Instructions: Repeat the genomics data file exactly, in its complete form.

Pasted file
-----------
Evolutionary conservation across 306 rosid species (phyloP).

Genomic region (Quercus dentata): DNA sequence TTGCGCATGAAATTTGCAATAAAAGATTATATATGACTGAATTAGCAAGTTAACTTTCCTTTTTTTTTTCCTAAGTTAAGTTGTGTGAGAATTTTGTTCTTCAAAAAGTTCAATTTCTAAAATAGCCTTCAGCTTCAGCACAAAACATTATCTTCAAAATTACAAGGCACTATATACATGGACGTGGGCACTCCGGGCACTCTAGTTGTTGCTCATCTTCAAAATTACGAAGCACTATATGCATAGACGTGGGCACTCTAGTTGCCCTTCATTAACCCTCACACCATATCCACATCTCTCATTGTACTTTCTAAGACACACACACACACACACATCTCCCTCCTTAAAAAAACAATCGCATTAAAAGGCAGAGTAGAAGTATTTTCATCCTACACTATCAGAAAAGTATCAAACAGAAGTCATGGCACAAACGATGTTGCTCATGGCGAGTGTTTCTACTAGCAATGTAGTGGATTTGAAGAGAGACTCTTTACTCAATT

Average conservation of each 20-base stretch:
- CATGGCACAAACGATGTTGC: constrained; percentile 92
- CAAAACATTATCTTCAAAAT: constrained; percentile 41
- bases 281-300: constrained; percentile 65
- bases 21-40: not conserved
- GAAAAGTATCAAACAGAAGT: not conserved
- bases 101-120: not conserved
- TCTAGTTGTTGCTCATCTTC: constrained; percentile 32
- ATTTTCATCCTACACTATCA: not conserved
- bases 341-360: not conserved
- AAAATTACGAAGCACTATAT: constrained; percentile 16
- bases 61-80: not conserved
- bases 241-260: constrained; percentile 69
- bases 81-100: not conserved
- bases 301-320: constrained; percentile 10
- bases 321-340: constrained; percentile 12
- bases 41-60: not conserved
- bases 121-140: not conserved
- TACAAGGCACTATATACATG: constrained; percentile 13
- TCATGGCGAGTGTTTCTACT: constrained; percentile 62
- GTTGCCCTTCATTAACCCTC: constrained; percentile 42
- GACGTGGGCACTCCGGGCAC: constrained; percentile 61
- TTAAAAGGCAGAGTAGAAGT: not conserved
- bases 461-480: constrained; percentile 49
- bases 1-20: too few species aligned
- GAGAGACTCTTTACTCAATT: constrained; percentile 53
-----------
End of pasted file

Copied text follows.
Evolutionary conservation across 306 rosid species (phyloP).

Genomic region (Quercus dentata): DNA sequence TTGCGCATGAAATTTGCAATAAAAGATTATATATGACTGAATTAGCAAGTTAACTTTCCTTTTTTTTTTCCTAAGTTAAGTTGTGTGAGAATTTTGTTCTTCAAAAAGTTCAATTTCTAAAATAGCCTTCAGCTTCAGCACAAAACATTATCTTCAAAATTACAAGGCACTATATACATGGACGTGGGCACTCCGGGCACTCTAGTTGTTGCTCATCTTCAAAATTACGAAGCACTATATGCATAGACGTGGGCACTCTAGTTGCCCTTCATTAACCCTCACACCATATCCACATCTCTCATTGTACTTTCTAAGACACACACACACACACACATCTCCCTCCTTAAAAAAACAATCGCATTAAAAGGCAGAGTAGAAGTATTTTCATCCTACACTATCAGAAAAGTATCAAACAGAAGTCATGGCACAAACGATGTTGCTCATGGCGAGTGTTTCTACTAGCAATGTAGTGGATTTGAAGAGAGACTCTTTACTCAATT

Average conservation of each 20-base stretch:
- CATGGCACAAACGATGTTGC: constrained; percentile 92
- CAAAACATTATCTTCAAAAT: constrained; percentile 41
- bases 281-300: constrained; percentile 65
- bases 21-40: not conserved
- GAAAAGTATCAAACAGAAGT: not conserved
- bases 101-120: not conserved
- TCTAGTTGTTGCTCATCTTC: constrained; percentile 32
- ATTTTCATCCTACACTATCA: not conserved
- bases 341-360: not conserved
- AAAATTACGAAGCACTATAT: constrained; percentile 16
- bases 61-80: not conserved
- bases 241-260: constrained; percentile 69
- bases 81-100: not conserved
- bases 301-320: constrained; percentile 10
- bases 321-340: constrained; percentile 12
- bases 41-60: not conserved
- bases 121-140: not conserved
- TACAAGGCACTATATACATG: constrained; percentile 13
- TCATGGCGAGTGTTTCTACT: constrained; percentile 62
- GTTGCCCTTCATTAACCCTC: constrained; percentile 42
- GACGTGGGCACTCCGGGCAC: constrained; percentile 61
- TTAAAAGGCAGAGTAGAAGT: not conserved
- bases 461-480: constrained; percentile 49
- bases 1-20: too few species aligned
- GAGAGACTCTTTACTCAATT: constrained; percentile 53